Sanders and Cardi B share a love of FDR, whom Sanders has repeatedly tried to tie himself to during his campaign. His staffers also said he's impressed by Cardi B’s intelligence and interest in pushing young people to get engaged in politics. Cardi B has said she wants to “build a movement of young people to transform this country” and has solicited her followers on social media for ideas about what to ask Democratic presidential candidates.
“He is really struck by how smart she is,” said Rabin-Havt. “He’s repeatedly remarked about how she’s a genius. ... He’s commented, ‘You can see some people are just observing everything and understanding and deeply connecting to things.'”
Cardi B has urged her fans to watch the 2020 debates. During their FaceTime chat, Sanders and Cardi B talked about the Night One of the first primary debate, as well as President Donald Trump’s response to it.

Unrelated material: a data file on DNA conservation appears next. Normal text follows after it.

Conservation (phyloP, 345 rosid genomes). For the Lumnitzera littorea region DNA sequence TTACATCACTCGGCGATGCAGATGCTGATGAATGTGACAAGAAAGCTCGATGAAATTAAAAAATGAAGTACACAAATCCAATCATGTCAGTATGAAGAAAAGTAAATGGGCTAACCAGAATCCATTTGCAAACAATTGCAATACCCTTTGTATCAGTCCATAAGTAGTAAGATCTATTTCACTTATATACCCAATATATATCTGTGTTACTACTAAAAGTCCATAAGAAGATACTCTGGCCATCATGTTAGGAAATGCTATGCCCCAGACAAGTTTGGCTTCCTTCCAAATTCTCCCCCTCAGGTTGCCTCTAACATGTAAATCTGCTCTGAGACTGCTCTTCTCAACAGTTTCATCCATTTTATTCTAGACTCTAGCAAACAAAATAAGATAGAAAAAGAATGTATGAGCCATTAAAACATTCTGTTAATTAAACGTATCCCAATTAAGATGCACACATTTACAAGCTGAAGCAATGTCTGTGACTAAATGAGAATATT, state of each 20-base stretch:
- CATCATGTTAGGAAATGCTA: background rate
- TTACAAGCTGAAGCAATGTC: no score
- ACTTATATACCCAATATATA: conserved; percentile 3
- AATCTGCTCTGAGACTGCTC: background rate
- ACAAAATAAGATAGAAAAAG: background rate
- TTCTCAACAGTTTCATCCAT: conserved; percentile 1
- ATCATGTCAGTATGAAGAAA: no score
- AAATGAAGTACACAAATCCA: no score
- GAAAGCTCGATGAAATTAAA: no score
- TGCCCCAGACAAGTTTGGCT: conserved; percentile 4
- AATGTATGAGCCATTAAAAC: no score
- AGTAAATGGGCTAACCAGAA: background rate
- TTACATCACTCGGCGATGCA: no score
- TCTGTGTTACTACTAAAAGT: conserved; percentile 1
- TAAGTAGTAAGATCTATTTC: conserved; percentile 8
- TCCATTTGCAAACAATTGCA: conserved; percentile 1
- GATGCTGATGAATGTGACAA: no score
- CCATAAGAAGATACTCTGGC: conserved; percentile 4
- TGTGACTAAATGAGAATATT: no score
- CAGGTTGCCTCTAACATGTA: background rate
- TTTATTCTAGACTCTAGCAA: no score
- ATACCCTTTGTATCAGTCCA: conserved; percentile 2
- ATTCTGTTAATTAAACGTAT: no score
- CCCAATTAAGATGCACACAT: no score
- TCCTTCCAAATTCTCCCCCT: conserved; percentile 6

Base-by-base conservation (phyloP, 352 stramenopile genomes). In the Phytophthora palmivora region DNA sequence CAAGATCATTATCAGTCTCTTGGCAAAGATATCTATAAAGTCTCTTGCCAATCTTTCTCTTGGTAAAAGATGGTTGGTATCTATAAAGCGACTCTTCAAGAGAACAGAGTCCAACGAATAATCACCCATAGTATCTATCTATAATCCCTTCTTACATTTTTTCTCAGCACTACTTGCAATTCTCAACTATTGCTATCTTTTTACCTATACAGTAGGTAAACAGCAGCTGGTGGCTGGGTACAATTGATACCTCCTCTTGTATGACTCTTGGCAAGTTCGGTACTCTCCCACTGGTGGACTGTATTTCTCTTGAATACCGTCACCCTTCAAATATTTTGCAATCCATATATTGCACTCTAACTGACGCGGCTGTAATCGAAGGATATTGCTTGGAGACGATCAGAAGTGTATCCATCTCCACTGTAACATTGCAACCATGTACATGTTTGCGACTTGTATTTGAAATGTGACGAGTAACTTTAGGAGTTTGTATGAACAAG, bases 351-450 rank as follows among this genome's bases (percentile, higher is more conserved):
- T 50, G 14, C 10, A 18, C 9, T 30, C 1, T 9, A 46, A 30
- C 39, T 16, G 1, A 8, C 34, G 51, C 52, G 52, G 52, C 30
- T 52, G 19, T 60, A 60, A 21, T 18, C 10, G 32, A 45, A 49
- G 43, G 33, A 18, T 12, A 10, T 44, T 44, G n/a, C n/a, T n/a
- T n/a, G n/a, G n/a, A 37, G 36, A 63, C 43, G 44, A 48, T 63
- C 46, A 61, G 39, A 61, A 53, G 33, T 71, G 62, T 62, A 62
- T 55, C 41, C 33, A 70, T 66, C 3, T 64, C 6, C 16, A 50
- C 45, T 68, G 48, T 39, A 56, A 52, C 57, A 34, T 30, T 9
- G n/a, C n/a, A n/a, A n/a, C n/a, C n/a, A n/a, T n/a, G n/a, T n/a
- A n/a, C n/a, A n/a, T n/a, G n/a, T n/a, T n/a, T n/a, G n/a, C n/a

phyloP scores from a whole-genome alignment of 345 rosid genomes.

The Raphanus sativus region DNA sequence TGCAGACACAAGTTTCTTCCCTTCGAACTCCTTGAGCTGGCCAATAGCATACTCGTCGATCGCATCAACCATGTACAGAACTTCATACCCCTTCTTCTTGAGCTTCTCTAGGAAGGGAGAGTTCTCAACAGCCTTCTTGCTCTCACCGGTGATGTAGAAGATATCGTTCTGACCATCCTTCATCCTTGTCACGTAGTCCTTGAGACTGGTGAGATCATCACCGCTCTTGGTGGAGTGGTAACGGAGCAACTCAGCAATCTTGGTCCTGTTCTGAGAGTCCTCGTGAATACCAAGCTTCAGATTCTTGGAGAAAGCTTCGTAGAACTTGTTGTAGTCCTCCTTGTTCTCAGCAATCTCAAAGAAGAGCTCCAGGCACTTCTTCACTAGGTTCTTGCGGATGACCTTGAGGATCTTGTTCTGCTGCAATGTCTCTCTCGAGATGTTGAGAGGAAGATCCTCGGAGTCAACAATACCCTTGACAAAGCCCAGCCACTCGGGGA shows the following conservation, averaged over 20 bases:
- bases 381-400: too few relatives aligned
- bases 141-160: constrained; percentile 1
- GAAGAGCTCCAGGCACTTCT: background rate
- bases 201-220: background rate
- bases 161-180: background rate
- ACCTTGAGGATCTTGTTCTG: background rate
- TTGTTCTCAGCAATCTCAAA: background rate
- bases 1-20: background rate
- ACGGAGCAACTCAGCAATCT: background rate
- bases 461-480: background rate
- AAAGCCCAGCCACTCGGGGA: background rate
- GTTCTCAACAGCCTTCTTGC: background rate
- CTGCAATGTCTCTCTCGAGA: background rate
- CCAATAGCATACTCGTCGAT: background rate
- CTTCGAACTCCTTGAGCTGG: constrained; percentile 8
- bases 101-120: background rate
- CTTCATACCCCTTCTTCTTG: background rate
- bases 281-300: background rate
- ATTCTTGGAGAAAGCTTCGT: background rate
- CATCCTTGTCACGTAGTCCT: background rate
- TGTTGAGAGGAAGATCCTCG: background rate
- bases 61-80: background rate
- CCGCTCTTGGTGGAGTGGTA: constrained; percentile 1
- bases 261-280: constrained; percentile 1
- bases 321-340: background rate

"Yesterday, the Democratic debate was going on, and I just got so upset with Trump tweeting out ‘boring’ because it's just — this is not a reality show,” Cardi B said. “This is not supposed to be fun. This is not supposed to be entertainment.”
“That’s absolutely right,” Sanders replied. “This guy himself has created massive problems, and you know, I look forward on my first day as president to issue executive orders undoing the problems that he did."
They also discussed Sanders’ plan to wipe out student loan debt. Cardi B grew up in poverty and struggled to get by in college.
"I think this is the best thing to do,” Cardi B told Sanders. “A lot of people drop out of colleges and don't attend college because they can't afford it, like me. When I was going to a college in the city, I could not afford transportation, food. I was just stuck in the city for hours without eating until my next class."